Jan. 16th, 2012

undyingking: (Default)
Yesterday read a book all the way through, from about 5 to 11 pm with a break for dinner – very unusual for me. The reason being that it was extremely good! The Magicians, by Lev Grossman. I'd seen recommendations from various people, most recently [livejournal.com profile] sturgeonslawyer who prompted me to give it a go (thanks, Dan'l).

The book is a deeply impressive intellectual achievement, and also gripping, funny, moving and thought-provoking. The capsule description (a kid goes to a magical college and thence into a fantasy land) makes it sound derivative of, among other things, Harry Potter and Narnia. But actually it is a thoughtful and insightful commentary on how the subgenres represented by those two series operate, and what they imply. I guess the closest I can come is that it bears the same sort of sideways relationship to them as Rosencrantz and Guidenstern Are Dead does to Hamlet.

But that makes The Magicians sound like a nerdy exercise in alluson-spotting, whereas (although that is true to some extent) it also works very well as an entertaining novel. Grossman really is a very skillful writer. Some of his sentences and images are extremely beautifully formed. And the energy and conciseness of his narrative is admirable – he spirits you along through quick successions of events, covering a lot of story very quickly, but without neglecting his characters' development along the way.

I see there's a sequel: interested to see how that works. The book seems to have said all it needs to in itself, so I'm not sure where he could go next. Anyone read The Magician King?
undyingking: (Default)
Yesterday read a book all the way through, from about 5 to 11 pm with a break for dinner – very unusual for me. The reason being that it was extremely good! The Magicians, by Lev Grossman. I'd seen recommendations from various people, most recently [livejournal.com profile] sturgeonslawyer who prompted me to give it a go (thanks, Dan'l).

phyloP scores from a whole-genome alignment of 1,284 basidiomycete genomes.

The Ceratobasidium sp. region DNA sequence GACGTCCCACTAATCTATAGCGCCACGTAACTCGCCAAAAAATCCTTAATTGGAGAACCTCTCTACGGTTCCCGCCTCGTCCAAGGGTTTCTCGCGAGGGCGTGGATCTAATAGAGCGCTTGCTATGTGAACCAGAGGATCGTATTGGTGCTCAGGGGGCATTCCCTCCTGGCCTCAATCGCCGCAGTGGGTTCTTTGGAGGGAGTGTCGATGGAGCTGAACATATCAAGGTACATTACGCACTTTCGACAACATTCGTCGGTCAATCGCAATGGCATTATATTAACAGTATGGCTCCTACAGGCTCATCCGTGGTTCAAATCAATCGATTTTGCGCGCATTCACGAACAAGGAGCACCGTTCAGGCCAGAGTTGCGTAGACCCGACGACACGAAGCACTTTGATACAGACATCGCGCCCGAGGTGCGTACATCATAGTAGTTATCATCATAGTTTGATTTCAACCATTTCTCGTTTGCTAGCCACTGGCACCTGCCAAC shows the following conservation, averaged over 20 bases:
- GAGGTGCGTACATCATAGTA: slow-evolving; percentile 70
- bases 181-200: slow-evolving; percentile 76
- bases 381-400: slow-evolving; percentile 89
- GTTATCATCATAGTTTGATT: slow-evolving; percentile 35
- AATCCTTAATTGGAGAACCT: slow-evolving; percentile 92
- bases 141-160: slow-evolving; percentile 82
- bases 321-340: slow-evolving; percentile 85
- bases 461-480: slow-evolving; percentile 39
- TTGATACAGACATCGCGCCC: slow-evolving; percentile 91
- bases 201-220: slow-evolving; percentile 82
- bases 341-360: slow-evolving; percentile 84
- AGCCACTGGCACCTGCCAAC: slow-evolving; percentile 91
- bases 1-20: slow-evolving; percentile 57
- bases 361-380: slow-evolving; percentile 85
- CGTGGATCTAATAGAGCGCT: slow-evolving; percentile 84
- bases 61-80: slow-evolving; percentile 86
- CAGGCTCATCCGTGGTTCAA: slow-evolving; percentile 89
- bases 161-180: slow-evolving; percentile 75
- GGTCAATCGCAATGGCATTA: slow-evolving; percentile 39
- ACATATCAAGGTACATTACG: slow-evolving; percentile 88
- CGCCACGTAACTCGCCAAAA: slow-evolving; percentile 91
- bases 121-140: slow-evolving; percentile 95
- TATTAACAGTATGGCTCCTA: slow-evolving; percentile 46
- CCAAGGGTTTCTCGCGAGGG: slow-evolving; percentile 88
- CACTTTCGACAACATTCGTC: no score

The book is a deeply impressive intellectual achievement, and also gripping, funny, moving and thought-provoking. The capsule description (a kid goes to a magical college and thence into a fantasy land) makes it sound derivative of, among other things, Harry Potter and Narnia. But actually it is a thoughtful and insightful commentary on how the subgenres represented by those two series operate, and what they imply. I guess the closest I can come is that it bears the same sort of sideways relationship to them as Rosencrantz and Guidenstern Are Dead does to Hamlet.

But that makes The Magicians sound like a nerdy exercise in alluson-spotting, whereas (although that is true to some extent) it also works very well as an entertaining novel. Grossman really is a very skillful writer. Some of his sentences and images are extremely beautifully formed. And the energy and conciseness of his narrative is admirable – he spirits you along through quick successions of events, covering a lot of story very quickly, but without neglecting his characters' development along the way.

I see there's a sequel: interested to see how that works. The book seems to have said all it needs to in itself, so I'm not sure where he could go next. Anyone read The Magician King?

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